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Is Innocence Sexy?

Christopher Kane's summer 2010 collection debuts in London

I happened to be reading a fashion review in the New York Times. (No I don’t watch America’s Top Model or Project Runway. I promise.) The star of the show was designer Christopher Kane, whose collection, he says, was inspired by Jonestown. Pretty dark, huh? The Times writes that Kane managed to infuse his dresses “with the sense of innocence on the cusp of broken dreams.”

That got me to thinking. Is innocence sexy?

It is, isn’t it? But there is a thin line between innocence and naïveté – and a thin line between selling an image of innocence versus selling the image of innocence soon to be spoiled.

Looking at these photos, it strikes me that the image of beauty that is untouched, virginal, almost unreachable CAN be incredibly captivating – if it is a sophisticated, confident and wise kind of innocence, a willful innocence. That’s what chastity at its best is really about.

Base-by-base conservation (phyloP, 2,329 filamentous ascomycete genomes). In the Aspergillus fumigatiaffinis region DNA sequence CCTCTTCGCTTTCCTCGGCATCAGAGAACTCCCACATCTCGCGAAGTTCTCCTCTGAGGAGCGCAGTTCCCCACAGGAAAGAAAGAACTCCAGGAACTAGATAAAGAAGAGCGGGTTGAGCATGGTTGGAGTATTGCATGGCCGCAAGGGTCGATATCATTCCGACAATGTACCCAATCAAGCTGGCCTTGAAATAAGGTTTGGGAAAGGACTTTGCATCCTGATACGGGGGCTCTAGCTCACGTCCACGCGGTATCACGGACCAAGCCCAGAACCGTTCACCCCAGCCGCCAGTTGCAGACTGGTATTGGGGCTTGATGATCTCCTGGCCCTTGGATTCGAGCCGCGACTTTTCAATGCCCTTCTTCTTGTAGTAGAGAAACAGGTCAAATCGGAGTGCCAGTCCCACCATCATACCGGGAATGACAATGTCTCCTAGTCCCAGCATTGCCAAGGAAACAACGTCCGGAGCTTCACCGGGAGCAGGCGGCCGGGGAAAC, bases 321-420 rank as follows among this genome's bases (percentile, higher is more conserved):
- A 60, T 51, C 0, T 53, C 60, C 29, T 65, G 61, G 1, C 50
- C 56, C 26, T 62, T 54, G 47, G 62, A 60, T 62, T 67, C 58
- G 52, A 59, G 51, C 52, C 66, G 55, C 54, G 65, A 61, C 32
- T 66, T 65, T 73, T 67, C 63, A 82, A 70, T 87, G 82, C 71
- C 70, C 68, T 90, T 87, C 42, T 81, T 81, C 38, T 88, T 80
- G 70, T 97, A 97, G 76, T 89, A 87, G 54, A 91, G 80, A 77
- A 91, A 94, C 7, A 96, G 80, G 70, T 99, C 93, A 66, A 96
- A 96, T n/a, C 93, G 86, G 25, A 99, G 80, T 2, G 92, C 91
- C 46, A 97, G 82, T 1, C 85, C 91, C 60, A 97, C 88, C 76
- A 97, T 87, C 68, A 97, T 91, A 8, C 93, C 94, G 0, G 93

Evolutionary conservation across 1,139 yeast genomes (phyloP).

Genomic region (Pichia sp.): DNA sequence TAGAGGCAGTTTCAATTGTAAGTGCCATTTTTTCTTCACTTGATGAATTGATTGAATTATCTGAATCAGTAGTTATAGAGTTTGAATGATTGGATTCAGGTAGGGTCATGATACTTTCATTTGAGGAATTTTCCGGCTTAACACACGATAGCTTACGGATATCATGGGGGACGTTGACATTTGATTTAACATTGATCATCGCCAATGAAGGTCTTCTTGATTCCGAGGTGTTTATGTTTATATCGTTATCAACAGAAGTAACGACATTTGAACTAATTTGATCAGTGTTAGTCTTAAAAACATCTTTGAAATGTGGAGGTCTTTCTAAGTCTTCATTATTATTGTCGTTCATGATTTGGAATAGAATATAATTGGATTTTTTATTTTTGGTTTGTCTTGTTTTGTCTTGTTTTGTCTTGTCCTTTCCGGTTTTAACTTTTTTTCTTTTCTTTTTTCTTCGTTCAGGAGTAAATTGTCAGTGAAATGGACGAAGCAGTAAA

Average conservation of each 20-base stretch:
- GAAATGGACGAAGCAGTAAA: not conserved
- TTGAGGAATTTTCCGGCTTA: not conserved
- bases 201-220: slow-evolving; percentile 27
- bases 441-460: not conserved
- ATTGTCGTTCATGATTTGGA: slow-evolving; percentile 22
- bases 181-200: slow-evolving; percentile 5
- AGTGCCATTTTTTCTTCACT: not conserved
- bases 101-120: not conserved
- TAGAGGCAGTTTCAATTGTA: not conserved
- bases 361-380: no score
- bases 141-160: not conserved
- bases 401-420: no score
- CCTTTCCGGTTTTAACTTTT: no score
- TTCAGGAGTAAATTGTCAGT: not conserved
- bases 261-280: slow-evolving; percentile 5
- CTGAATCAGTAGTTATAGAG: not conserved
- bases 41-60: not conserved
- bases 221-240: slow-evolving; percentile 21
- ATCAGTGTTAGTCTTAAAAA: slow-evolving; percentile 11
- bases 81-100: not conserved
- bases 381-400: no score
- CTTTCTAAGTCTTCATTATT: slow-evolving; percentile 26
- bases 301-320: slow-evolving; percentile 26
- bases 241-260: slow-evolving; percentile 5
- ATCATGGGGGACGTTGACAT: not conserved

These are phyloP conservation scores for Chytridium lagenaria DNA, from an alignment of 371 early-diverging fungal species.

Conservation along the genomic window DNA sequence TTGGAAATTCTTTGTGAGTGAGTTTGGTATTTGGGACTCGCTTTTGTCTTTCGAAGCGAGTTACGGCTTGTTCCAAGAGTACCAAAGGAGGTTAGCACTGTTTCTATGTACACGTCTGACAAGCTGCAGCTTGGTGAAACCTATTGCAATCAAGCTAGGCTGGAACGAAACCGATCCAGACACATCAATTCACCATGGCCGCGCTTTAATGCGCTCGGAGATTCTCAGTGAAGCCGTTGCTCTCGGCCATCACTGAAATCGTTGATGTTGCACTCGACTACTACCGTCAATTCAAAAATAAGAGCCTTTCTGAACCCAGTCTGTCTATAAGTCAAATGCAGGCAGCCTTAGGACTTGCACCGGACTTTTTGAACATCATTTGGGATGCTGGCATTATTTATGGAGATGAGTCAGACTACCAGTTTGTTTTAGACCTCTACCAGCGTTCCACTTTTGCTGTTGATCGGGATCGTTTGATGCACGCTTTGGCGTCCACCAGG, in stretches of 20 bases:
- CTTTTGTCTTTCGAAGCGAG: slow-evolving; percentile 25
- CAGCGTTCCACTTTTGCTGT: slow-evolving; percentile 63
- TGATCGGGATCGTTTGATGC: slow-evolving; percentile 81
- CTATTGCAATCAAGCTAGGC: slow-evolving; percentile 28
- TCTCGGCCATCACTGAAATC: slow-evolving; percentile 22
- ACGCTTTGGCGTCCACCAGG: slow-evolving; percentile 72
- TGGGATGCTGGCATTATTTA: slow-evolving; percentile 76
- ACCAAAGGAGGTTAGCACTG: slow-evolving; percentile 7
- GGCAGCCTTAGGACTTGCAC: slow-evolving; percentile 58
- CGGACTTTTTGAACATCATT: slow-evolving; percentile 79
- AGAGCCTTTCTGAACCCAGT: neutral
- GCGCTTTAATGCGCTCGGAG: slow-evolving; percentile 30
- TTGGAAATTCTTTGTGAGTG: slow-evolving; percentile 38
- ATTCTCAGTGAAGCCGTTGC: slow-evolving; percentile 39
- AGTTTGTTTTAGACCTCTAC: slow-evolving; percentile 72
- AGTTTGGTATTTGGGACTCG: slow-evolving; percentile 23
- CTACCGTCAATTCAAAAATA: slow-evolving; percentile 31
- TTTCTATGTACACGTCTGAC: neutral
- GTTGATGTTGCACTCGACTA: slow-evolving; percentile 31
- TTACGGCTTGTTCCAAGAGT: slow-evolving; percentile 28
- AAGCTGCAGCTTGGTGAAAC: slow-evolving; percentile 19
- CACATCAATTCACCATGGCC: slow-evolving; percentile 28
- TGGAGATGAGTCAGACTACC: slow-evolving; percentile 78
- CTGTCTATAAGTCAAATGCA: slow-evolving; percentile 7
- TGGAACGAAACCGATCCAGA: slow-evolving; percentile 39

Spears on the cover of Rolling Stone in 1999

Spears on the cover of Rolling Stone in 1999

But I think there is another, more naïve, image of innocence that our culture frequently presents us. It’s the kind of innocence Britney Spears embodied when she first hit the big time – Telletubby in arm, pouty lips, dripping with a hyper-sexual undertone that makes the “innocence” nothing more than pretense. It’s a turn-on, to be sure, but a cheaper, more temporary one.

The first kind of allure is shrewd and hard-to-get, the other cheap and naïve. I can see shades of both in Kane’s collection.

The shrewd kind of innocence is truly captivating. It is willful, powerful, and worth giving everything one has in order to win it over.